I Couldn’t Do It Without You, Earth

To a life worth living, thank you beautiful world

It’s not fun being 30,000 feet in the air, but the views are spectacular. (Photo by author)

The second time I lived in New York City was short. Seven months compared to the previous seven years. I left for good in 1996. Between those two residencies, I spent three years living in Seattle, with all those trees, lakes, mountains, and accessible recreation. Being back in the urban jungle of Manhattan was, well, difficult.

On the subway ride home from work during that seven-month stint, I remember this: being crunched in among bodies, holding on to a chrome handrail and hearing this repeating chant in my head: “Civil people shouldn’t live like this. Civil people shouldn’t live like this.”

What it came down to, eventually was that I missed the trees, lakes, mountains, skiing and mountain biking on the weekends, the sweet smell of spring and going to watch the sunset over the Olympic mountain range and Puget Sound on a Friday evening.

The next mantra went like this: “Life without instant access to the outdoors is not worth living.”

It sounds a bit dramatic, but at least I knew. My time in New York had been great, now I wanted one that incorporated nature. I moved back to Seattle, kissed the ground, and decided to focus on the next adventure: planting roots.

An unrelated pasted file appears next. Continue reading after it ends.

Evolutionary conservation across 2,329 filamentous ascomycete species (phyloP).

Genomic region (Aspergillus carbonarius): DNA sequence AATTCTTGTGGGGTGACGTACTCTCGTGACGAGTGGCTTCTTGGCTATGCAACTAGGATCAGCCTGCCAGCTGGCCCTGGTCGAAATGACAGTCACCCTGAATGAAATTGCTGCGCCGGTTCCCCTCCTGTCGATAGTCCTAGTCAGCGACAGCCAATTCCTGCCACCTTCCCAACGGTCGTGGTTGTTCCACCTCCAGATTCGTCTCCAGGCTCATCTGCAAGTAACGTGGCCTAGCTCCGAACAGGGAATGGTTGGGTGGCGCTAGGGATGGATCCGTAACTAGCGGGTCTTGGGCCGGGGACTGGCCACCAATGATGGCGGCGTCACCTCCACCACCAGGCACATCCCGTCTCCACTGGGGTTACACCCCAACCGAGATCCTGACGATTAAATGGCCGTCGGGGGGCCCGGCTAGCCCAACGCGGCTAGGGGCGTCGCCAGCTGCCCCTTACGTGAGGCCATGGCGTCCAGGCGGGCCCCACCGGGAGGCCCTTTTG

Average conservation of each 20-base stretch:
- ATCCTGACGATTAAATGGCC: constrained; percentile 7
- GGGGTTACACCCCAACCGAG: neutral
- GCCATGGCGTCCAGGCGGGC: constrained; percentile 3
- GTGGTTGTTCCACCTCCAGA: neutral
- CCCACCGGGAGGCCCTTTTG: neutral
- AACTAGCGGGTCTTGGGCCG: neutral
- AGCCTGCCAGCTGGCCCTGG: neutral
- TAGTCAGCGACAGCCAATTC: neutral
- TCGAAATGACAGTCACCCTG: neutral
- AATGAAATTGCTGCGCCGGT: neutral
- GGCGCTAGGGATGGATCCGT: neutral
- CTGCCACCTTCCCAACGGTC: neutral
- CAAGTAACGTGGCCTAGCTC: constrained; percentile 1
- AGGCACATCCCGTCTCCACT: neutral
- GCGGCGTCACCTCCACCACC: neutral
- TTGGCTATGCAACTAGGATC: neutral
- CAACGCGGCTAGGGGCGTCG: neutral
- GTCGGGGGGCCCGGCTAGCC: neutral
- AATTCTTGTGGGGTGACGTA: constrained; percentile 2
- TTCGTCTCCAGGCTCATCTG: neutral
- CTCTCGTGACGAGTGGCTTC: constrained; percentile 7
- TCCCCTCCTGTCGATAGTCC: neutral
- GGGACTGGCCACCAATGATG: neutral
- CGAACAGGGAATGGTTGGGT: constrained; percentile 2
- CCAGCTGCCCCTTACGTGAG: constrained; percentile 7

On this Earth Day, 25 years after the subway mantras, I live on a Seattle suburban island in the shape of a foot; I’m staring out my office window at a spectacular long-haired birch tree, with the lake in view and Mount Rainier on the far-off horizon.

I travelled an hour to get a vaccine and was treated with a close-up of Mount Rainier. (Photo by author)

When I feel scared, anxious, or stressed — about anything: “Will I have enough money when I’m old?,” or repeating fears about an incoming armageddon spike, it’s the sky and clouds, the Cascade mountain range, the firs and pines and hemlocks, the lemon-lime spring grass, the chirps of birds, the splashing of the lake against the beach logs that calm me. Maybe it’s my imagination but what I hear is Nature asking me to come closer in, to love the natural world with all my heart —and get on with things, also with all my heart.

In the beauty of the apple tree, a perfect calm. (Photo by author)

This year I joined a local climate action group, to raise people’s awareness around lowering carbon emissions.

Last year I cut down on my meat consumption.

Next up, an electric bike?

Happy Earth Day. (Phto by author)

Writer, coach, swimmer, late-marrier. Guide, companion, and explorer at the trailhead of Everyday Creative Coaching: www.everydaycreative.net

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